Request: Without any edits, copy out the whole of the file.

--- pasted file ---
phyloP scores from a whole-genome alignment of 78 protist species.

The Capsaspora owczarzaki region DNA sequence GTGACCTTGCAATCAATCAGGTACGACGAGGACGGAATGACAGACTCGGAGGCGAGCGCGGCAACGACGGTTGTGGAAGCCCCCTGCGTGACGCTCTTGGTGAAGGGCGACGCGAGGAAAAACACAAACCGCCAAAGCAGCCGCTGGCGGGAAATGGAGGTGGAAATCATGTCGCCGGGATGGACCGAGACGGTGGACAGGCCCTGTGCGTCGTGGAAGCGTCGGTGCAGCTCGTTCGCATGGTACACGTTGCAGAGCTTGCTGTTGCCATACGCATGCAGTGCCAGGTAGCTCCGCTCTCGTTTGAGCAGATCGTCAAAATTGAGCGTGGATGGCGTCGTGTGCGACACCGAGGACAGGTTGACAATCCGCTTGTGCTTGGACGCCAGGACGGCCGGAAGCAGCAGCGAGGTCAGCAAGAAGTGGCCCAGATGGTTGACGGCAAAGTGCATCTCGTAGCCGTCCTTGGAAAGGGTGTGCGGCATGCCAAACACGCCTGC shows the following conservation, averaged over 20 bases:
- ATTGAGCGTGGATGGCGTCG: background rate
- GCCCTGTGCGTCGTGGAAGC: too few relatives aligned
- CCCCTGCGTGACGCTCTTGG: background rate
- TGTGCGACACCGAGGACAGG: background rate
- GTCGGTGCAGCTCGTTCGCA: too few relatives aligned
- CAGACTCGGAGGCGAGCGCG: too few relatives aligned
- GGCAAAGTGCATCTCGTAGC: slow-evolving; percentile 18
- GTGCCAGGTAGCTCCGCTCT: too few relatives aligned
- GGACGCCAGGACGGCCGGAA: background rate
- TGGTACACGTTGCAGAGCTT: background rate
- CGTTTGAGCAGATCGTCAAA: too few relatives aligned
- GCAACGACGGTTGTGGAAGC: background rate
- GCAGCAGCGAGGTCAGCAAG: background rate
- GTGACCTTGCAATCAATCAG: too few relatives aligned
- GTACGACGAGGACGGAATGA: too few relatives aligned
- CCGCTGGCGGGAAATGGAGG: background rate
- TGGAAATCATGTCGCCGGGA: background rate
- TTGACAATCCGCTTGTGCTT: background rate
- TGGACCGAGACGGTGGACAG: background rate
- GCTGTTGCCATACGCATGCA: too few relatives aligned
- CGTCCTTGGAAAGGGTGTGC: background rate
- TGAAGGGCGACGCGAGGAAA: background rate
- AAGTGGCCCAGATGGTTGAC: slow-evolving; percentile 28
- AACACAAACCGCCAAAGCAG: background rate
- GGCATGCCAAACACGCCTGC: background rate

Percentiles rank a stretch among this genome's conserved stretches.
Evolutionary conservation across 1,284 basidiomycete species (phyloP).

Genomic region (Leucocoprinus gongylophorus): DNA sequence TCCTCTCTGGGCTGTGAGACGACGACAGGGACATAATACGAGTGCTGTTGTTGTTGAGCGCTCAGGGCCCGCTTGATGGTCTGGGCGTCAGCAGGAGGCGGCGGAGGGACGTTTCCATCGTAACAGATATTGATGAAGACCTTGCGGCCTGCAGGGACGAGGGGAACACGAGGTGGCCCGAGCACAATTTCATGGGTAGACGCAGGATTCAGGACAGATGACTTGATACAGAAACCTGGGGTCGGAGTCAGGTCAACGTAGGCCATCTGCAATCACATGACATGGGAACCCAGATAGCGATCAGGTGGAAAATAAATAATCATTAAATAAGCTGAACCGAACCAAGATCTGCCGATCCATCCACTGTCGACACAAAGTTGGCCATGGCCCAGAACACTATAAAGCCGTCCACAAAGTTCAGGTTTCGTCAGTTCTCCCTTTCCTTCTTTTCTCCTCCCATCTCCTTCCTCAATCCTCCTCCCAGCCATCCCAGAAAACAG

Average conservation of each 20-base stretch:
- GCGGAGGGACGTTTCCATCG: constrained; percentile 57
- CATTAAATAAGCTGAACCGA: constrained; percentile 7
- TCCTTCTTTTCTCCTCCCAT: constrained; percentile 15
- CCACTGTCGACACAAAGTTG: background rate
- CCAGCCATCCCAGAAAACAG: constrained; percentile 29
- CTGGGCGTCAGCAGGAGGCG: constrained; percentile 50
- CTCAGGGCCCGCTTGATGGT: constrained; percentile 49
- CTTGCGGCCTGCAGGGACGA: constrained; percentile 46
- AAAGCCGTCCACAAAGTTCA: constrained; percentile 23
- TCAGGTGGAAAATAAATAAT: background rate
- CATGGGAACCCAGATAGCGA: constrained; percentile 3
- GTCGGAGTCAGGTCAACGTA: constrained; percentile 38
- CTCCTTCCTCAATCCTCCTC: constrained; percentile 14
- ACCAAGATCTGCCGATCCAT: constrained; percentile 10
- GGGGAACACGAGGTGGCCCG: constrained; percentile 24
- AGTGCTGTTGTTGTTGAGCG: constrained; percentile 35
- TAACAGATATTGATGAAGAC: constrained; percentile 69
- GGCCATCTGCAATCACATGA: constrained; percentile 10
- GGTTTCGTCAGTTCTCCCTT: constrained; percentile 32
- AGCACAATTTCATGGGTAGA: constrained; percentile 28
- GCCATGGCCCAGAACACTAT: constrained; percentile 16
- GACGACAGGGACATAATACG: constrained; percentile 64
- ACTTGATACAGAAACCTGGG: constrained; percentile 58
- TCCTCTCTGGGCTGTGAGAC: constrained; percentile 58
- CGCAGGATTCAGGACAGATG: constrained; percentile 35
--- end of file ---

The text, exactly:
phyloP scores from a whole-genome alignment of 78 protist species.

The Capsaspora owczarzaki region DNA sequence GTGACCTTGCAATCAATCAGGTACGACGAGGACGGAATGACAGACTCGGAGGCGAGCGCGGCAACGACGGTTGTGGAAGCCCCCTGCGTGACGCTCTTGGTGAAGGGCGACGCGAGGAAAAACACAAACCGCCAAAGCAGCCGCTGGCGGGAAATGGAGGTGGAAATCATGTCGCCGGGATGGACCGAGACGGTGGACAGGCCCTGTGCGTCGTGGAAGCGTCGGTGCAGCTCGTTCGCATGGTACACGTTGCAGAGCTTGCTGTTGCCATACGCATGCAGTGCCAGGTAGCTCCGCTCTCGTTTGAGCAGATCGTCAAAATTGAGCGTGGATGGCGTCGTGTGCGACACCGAGGACAGGTTGACAATCCGCTTGTGCTTGGACGCCAGGACGGCCGGAAGCAGCAGCGAGGTCAGCAAGAAGTGGCCCAGATGGTTGACGGCAAAGTGCATCTCGTAGCCGTCCTTGGAAAGGGTGTGCGGCATGCCAAACACGCCTGC shows the following conservation, averaged over 20 bases:
- ATTGAGCGTGGATGGCGTCG: background rate
- GCCCTGTGCGTCGTGGAAGC: too few relatives aligned
- CCCCTGCGTGACGCTCTTGG: background rate
- TGTGCGACACCGAGGACAGG: background rate
- GTCGGTGCAGCTCGTTCGCA: too few relatives aligned
- CAGACTCGGAGGCGAGCGCG: too few relatives aligned
- GGCAAAGTGCATCTCGTAGC: slow-evolving; percentile 18
- GTGCCAGGTAGCTCCGCTCT: too few relatives aligned
- GGACGCCAGGACGGCCGGAA: background rate
- TGGTACACGTTGCAGAGCTT: background rate
- CGTTTGAGCAGATCGTCAAA: too few relatives aligned
- GCAACGACGGTTGTGGAAGC: background rate
- GCAGCAGCGAGGTCAGCAAG: background rate
- GTGACCTTGCAATCAATCAG: too few relatives aligned
- GTACGACGAGGACGGAATGA: too few relatives aligned
- CCGCTGGCGGGAAATGGAGG: background rate
- TGGAAATCATGTCGCCGGGA: background rate
- TTGACAATCCGCTTGTGCTT: background rate
- TGGACCGAGACGGTGGACAG: background rate
- GCTGTTGCCATACGCATGCA: too few relatives aligned
- CGTCCTTGGAAAGGGTGTGC: background rate
- TGAAGGGCGACGCGAGGAAA: background rate
- AAGTGGCCCAGATGGTTGAC: slow-evolving; percentile 28
- AACACAAACCGCCAAAGCAG: background rate
- GGCATGCCAAACACGCCTGC: background rate

Percentiles rank a stretch among this genome's conserved stretches.
Evolutionary conservation across 1,284 basidiomycete species (phyloP).

Genomic region (Leucocoprinus gongylophorus): DNA sequence TCCTCTCTGGGCTGTGAGACGACGACAGGGACATAATACGAGTGCTGTTGTTGTTGAGCGCTCAGGGCCCGCTTGATGGTCTGGGCGTCAGCAGGAGGCGGCGGAGGGACGTTTCCATCGTAACAGATATTGATGAAGACCTTGCGGCCTGCAGGGACGAGGGGAACACGAGGTGGCCCGAGCACAATTTCATGGGTAGACGCAGGATTCAGGACAGATGACTTGATACAGAAACCTGGGGTCGGAGTCAGGTCAACGTAGGCCATCTGCAATCACATGACATGGGAACCCAGATAGCGATCAGGTGGAAAATAAATAATCATTAAATAAGCTGAACCGAACCAAGATCTGCCGATCCATCCACTGTCGACACAAAGTTGGCCATGGCCCAGAACACTATAAAGCCGTCCACAAAGTTCAGGTTTCGTCAGTTCTCCCTTTCCTTCTTTTCTCCTCCCATCTCCTTCCTCAATCCTCCTCCCAGCCATCCCAGAAAACAG

Average conservation of each 20-base stretch:
- GCGGAGGGACGTTTCCATCG: constrained; percentile 57
- CATTAAATAAGCTGAACCGA: constrained; percentile 7
- TCCTTCTTTTCTCCTCCCAT: constrained; percentile 15
- CCACTGTCGACACAAAGTTG: background rate
- CCAGCCATCCCAGAAAACAG: constrained; percentile 29
- CTGGGCGTCAGCAGGAGGCG: constrained; percentile 50
- CTCAGGGCCCGCTTGATGGT: constrained; percentile 49
- CTTGCGGCCTGCAGGGACGA: constrained; percentile 46
- AAAGCCGTCCACAAAGTTCA: constrained; percentile 23
- TCAGGTGGAAAATAAATAAT: background rate
- CATGGGAACCCAGATAGCGA: constrained; percentile 3
- GTCGGAGTCAGGTCAACGTA: constrained; percentile 38
- CTCCTTCCTCAATCCTCCTC: constrained; percentile 14
- ACCAAGATCTGCCGATCCAT: constrained; percentile 10
- GGGGAACACGAGGTGGCCCG: constrained; percentile 24
- AGTGCTGTTGTTGTTGAGCG: constrained; percentile 35
- TAACAGATATTGATGAAGAC: constrained; percentile 69
- GGCCATCTGCAATCACATGA: constrained; percentile 10
- GGTTTCGTCAGTTCTCCCTT: constrained; percentile 32
- AGCACAATTTCATGGGTAGA: constrained; percentile 28
- GCCATGGCCCAGAACACTAT: constrained; percentile 16
- GACGACAGGGACATAATACG: constrained; percentile 64
- ACTTGATACAGAAACCTGGG: constrained; percentile 58
- TCCTCTCTGGGCTGTGAGAC: constrained; percentile 58
- CGCAGGATTCAGGACAGATG: constrained; percentile 35